'That is the reason he does not know himself; he is cosmically isolated. He only can state with certainty that he is no monkey, no bird, no fish and no tree. But what he positively is, remains obscure (Serrano, 1968, p. 84).'

      We live in utter mystery. We may avoid our inquiry of that mystery, for the answers to our honest pursuit might appear too dangerous, too fearsome, or too unnerving. It is easier to simply adapt to the way of the herd, to look to answers given by others and accept them. Yet in choosing the way of the herd, we know that something dies within us. We join the 'mass of men,' as Thoreau observed, living in 'quiet desperation.'

      'The more you cling to that which all the world desires, the more you are Everyman, who has not yet discovered himself and stumbles through the world like a blind man leading the blind with somnambulistic certainty into the ditch (CW 14, paragraph 192).'

      The alternative to the way of the herd is the way of individuation - the way that calls to us from unconscious depths. It is the long, slow way - neither easy nor expedient. Yet it is the way to the center where we may gain the certainties of the soul and the satisfaction of a life well lived.

      'But in the end, the hero, the leader, the savior, is one who discovers a new way to greater certainty. Everything could be left undisturbed did not the new way demand to be discovered, and did it not visit humanity with all the plagues of Egypt until it finally is discovered. The undiscovered vein within us is a living part of the psychic; classical Chinese philosophy names this interior way 'Tao,' and likens it to a flow of water that moves irresistibly towards its goals. To rest in Tao means fulfillment, wholeness, one's destination reached, one's mission done; the beginning, end, and perfect realization of the meaning of existence innate in all things. Personality is Tao (CW 17, paragraph 323).'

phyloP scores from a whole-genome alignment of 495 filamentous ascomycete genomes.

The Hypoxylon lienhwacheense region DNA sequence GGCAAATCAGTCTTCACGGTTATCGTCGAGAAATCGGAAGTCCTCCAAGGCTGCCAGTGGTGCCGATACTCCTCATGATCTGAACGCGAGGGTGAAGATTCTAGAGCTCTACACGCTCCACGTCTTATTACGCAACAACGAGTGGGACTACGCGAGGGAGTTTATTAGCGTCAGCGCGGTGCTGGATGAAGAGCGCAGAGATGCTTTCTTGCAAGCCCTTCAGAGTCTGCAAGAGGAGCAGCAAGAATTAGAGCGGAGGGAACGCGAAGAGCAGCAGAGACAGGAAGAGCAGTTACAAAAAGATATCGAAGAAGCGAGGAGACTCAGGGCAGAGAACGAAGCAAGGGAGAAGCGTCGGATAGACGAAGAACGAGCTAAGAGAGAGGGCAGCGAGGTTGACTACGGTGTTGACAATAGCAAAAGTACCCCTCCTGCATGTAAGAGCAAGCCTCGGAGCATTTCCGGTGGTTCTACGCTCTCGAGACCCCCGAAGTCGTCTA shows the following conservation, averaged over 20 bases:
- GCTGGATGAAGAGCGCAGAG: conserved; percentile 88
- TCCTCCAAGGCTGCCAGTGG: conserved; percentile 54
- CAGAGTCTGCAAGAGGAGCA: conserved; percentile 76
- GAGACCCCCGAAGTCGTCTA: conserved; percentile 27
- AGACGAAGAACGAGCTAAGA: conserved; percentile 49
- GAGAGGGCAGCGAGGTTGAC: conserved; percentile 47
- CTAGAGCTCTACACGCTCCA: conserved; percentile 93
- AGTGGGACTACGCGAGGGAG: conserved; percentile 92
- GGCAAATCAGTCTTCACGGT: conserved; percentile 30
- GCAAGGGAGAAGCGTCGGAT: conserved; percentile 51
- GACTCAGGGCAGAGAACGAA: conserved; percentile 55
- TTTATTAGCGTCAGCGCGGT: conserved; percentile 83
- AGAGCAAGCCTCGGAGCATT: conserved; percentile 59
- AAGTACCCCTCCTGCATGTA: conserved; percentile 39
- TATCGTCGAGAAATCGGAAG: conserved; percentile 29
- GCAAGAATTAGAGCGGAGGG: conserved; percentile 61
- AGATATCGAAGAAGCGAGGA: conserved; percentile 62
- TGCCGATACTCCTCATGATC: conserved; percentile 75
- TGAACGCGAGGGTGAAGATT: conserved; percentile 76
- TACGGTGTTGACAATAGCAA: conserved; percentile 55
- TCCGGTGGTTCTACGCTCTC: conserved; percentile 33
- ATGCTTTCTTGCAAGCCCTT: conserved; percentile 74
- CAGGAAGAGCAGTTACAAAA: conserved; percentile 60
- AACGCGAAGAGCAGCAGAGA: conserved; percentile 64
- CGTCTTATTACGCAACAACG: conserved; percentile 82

We are endowed with a yearning to be part of something big and sacred. We may travel the world in search of acclaim or notoriety. We may devote our lives to certain causes and ambitions. Yet, this outward contribution to civilization 'will not be great or good, if the inward one is small or of little worth.' Our greatest contribution will issue from pursuing that individuated way that is ours and ours alone to live.

      The individual way is the big and sacred work that is given to each of us. If we wish to create something of enduring significance in the universe during our short sojourn in this world, we may find that eternally enduring significance in the individual that destiny calls us to become.

      'I am neither spurred on by excessive optimism nor in love with high ideals, but am merely concerned with that fate of the individual human being - that infinitesimal unit on whom a world depends, and in whom, if we read the meaning of the Christian message alright, even God seeks his goal (CW 10, paragraph 113).'" - pages 274-277

      I love that third to last paragraph, "We are endowed ...", though one could just as easily call my resonance with it and the belief being promoted by the author as an introverted bias.

    • January 17, 2018 7:27:43 PM PST
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      'The Big and Sacred Work' - James Graham Johnston

      A century later, watchmaking had spread across the Jura mountain region of Switzerland, and by 1790, Geneva was already exporting over 60,000 timepieces. New developments and inventions over the centuries moved quickly, and by 1842, Adrien Philippe, one of the founders of the famous company had invented the first pendant winding watch. During this same time period, production of more complicated were being developed, such as the perpetual calendar (automatically corrects for varying days of each month and leap year), the fly-back hand (resets easily and quickly), and chronographs (has timekeeping and stopwatch functions).